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INS 2017 Aims To Offer Sneak Peek Into Future Neuromodulation Trends

Executive Summary

As scientific and industry experts prepare to gather in Edinburgh, Scotland, later this month for the 13th International Neuromodulation Society Congress, Medtech Insight spoke to Timothy Deer, INS president and a pain-management specialist, about what's ahead in neuromodulation and what to expect at the meeting.

Neuromodulation is entering a golden age, with more progress made over the last couple of years than there has been in the past 40 years. Further growth in this field will be driven by expanding global access to neuromodulation technologies and by continued R&D advances, as well as increased understanding of how neuromodulation can treat different disease states and patients.

That's the view of Timothy Deer, president of the International Neuromodulation Society (INS), which will be holding its biennial congress in Edinburgh, Scotland, on May 27-June 1. The meeting will bring together experts from around the world to discuss key trends, best practices and emerging technologies.

The INS congress will have a dedicated Innovations Day to showcase a select number of companies in the early stages of developing technologies in brain, vagus nerve, peripheral nerve and spinal cord stimulation. Its "an opportunity to see into the future of neuromodulation and get an idea of what we're going to see in 5-10 years' time," Deer said in an interview with Medtech Insight.

The list of companies that will be spotlighted include GiMer Medical from Taiwan; Bluewind Medical from Israel; several from different European countries like G-Therapeutics (Switzerland), NeuroNano (Sweden), Mainstay Medical (Ireland), BioInduction (UK); and several firms from North America, including MicroTransponder (US) and Helius Medical Technologies (Canada).

This international mix of innovators reflects the increasing globalization of the INS and of neuromodulation as a field, Deer believes. "[The INS] has had new chapters form in Columbia and in India in the last year or so; we've also seen advances in the Middle East," he said, adding that China - where INS has had a chapter for eight years already - and India are particularly important markets for neuromodulation due to their large populations.

The discussions during the main scientific sessions will also highlight the expansion of neuromodulation into different fields of therapy and research. Brain-computer interfaces – miniature devices that allow the brain and computer to communicate with each other and change the way the brain functions – will be one of the key themes at the congress. We're in the early phases of understanding how brain-computer interfaces can be best applied to create a therapeutic change in the nervous system, for example, to help with stroke victims, but, Deer said, "this is an area that will be huge for our patients in the next decade."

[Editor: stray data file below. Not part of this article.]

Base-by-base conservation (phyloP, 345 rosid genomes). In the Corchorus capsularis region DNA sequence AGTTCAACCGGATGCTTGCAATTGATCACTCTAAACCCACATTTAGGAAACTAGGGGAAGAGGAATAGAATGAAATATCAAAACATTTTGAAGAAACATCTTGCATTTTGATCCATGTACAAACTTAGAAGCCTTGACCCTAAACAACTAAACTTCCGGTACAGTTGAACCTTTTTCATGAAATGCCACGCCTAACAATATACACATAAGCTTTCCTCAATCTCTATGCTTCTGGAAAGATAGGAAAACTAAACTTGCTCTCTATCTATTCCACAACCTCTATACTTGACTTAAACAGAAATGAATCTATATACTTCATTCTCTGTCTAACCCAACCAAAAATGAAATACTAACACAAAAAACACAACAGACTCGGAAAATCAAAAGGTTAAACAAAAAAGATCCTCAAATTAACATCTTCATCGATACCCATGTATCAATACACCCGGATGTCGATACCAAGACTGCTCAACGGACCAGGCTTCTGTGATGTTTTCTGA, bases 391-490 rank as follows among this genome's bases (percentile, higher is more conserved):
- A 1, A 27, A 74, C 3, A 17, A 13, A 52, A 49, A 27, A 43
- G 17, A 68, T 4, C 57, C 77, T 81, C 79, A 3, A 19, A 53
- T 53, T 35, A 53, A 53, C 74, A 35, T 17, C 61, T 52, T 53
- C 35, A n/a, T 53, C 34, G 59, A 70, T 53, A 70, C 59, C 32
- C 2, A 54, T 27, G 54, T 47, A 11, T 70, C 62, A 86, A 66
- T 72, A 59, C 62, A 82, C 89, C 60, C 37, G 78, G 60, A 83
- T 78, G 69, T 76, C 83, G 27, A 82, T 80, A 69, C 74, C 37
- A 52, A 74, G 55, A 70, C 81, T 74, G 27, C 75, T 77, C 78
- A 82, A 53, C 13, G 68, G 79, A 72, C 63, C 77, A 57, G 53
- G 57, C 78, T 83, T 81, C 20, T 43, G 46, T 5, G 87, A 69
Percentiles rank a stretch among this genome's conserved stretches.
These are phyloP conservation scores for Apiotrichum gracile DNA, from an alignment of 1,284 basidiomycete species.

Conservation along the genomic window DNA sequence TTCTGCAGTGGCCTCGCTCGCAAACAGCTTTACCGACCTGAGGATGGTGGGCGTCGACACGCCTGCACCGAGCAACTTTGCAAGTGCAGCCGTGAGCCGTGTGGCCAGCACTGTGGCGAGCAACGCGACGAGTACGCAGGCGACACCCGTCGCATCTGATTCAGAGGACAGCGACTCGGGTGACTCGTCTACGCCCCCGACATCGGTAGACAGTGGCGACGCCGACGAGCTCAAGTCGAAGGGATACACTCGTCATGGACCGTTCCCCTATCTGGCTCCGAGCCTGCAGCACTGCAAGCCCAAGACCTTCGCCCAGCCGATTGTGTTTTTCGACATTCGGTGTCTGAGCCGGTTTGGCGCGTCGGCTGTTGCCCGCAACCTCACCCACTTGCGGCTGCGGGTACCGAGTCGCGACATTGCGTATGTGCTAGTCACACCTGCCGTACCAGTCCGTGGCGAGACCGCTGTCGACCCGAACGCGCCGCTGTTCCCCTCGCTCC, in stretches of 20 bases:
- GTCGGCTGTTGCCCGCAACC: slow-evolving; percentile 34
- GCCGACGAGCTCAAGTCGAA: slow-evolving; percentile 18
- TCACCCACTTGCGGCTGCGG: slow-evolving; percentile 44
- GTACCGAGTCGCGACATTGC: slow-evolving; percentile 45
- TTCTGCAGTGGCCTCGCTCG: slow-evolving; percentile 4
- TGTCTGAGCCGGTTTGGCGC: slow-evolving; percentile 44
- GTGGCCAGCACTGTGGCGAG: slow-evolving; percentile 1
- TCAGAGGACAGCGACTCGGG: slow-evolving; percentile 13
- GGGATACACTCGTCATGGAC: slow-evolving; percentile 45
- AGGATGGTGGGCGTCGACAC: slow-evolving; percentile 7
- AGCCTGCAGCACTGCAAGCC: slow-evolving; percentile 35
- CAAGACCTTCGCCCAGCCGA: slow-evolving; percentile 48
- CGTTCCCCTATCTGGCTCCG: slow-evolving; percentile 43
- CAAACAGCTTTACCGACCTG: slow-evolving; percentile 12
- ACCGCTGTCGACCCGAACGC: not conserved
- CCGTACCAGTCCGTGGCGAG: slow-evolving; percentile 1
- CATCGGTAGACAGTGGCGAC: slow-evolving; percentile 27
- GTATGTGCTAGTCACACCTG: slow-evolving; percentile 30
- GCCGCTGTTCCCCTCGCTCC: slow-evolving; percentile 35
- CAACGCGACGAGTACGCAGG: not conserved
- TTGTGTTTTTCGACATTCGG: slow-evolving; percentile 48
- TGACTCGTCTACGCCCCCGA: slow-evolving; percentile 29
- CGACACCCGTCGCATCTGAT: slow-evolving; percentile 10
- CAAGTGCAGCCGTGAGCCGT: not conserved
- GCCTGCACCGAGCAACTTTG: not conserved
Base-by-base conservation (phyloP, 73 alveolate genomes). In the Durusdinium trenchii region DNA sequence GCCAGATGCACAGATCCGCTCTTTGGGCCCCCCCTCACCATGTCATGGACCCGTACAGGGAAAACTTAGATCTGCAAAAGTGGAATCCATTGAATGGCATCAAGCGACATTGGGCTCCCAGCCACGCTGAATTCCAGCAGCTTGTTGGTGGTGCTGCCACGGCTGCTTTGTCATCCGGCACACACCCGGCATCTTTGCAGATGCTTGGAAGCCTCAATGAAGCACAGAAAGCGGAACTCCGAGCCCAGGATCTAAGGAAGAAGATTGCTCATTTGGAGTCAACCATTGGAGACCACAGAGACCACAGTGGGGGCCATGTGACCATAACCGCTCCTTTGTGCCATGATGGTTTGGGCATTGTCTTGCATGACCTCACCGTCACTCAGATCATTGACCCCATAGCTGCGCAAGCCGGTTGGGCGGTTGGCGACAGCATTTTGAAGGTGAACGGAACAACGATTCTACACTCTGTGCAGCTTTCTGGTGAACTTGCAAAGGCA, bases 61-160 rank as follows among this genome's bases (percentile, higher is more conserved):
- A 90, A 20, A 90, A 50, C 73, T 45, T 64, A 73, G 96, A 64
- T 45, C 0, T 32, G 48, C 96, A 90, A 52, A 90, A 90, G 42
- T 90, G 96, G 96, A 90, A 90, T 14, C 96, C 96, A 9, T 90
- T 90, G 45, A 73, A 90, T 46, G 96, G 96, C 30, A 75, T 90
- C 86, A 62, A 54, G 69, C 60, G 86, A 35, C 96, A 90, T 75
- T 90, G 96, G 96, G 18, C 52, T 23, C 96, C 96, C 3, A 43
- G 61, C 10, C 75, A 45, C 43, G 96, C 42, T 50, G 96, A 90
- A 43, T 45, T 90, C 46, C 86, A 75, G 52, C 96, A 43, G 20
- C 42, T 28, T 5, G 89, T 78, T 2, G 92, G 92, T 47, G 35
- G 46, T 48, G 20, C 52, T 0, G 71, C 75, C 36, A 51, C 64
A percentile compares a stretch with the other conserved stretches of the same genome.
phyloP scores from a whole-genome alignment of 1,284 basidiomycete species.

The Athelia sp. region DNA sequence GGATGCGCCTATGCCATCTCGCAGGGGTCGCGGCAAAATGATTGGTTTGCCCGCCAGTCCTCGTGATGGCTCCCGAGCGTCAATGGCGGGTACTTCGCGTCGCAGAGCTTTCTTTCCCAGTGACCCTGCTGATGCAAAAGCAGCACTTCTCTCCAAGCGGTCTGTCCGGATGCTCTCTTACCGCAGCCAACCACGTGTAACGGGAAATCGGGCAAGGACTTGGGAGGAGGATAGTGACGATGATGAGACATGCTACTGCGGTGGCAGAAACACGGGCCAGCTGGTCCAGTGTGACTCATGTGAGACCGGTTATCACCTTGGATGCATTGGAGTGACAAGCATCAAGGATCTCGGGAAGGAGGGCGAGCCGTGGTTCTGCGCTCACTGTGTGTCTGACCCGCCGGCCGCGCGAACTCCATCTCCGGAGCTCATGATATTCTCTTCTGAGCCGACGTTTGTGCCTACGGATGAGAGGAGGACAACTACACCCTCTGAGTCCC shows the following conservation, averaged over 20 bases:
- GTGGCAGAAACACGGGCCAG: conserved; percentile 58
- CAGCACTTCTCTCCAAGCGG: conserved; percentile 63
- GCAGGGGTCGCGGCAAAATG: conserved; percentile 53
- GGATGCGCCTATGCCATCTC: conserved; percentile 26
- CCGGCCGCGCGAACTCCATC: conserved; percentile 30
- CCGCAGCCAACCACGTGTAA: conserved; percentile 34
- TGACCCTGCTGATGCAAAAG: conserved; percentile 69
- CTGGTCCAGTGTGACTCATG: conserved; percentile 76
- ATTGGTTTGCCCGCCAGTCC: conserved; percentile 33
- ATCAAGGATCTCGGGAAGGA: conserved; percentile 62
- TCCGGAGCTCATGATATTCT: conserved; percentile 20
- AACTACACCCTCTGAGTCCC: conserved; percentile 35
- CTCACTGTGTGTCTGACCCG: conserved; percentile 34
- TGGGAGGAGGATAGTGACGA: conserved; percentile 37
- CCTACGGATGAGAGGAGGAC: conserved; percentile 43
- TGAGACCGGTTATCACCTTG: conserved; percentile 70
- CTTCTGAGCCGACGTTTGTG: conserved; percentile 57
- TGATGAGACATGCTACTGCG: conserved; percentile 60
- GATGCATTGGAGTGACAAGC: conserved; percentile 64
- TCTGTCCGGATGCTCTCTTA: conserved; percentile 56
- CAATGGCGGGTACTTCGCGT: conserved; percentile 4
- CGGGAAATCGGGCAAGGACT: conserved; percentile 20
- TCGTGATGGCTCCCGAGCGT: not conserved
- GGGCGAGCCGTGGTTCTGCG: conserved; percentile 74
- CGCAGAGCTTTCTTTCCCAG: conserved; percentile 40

Discussion around spinal cord stimulation (SCS) will look at how this key modality of neuromodulation could be used to treat paralysis, another area of rapid growth, according to Deer. SCS technologies currently account for the biggest segment in the market for pain management devices and discussions on SCS for pain will be of particular interest to Deer, who practices from his West Virginia-based pain management clinic and is considered a key opinion leader on the subject.

The congress will look at new developments in SCS and pain management made in the past two years, driven by an increased interest in neuromodulation as a solution to the global opioid crisis. "There's been a lot of work done on new wave forms, new spinal cord targets, new software. There's also work on feedback loops, getting feedback on what the electrical current is doing to the spinal cord and how it is responding to the treatment. Using machine-learning, almost like artificial intelligence, the devices would then be able to change the way in which it delivers current based on that based on these feedback loops," Deer explained. "There's a lot of research on this area being done in Australia currently, but studies in the US have begun to see how these feedback loops could change the overall treatment outcome."

The INS president also believes that as more evidence emerges highlighting the potential of neuromodulation to treat an ever-widening variety of diseases, like obesity, heart failure and gastrointestinal disease, this will bring about a paradigm shift in health care. "Now we're trying to treat diseases that would typically be treated with medication or surgery with electricity applied to the nervous system. A lot of these things are changing the way medicine is delivered."

From the editors of Clinica

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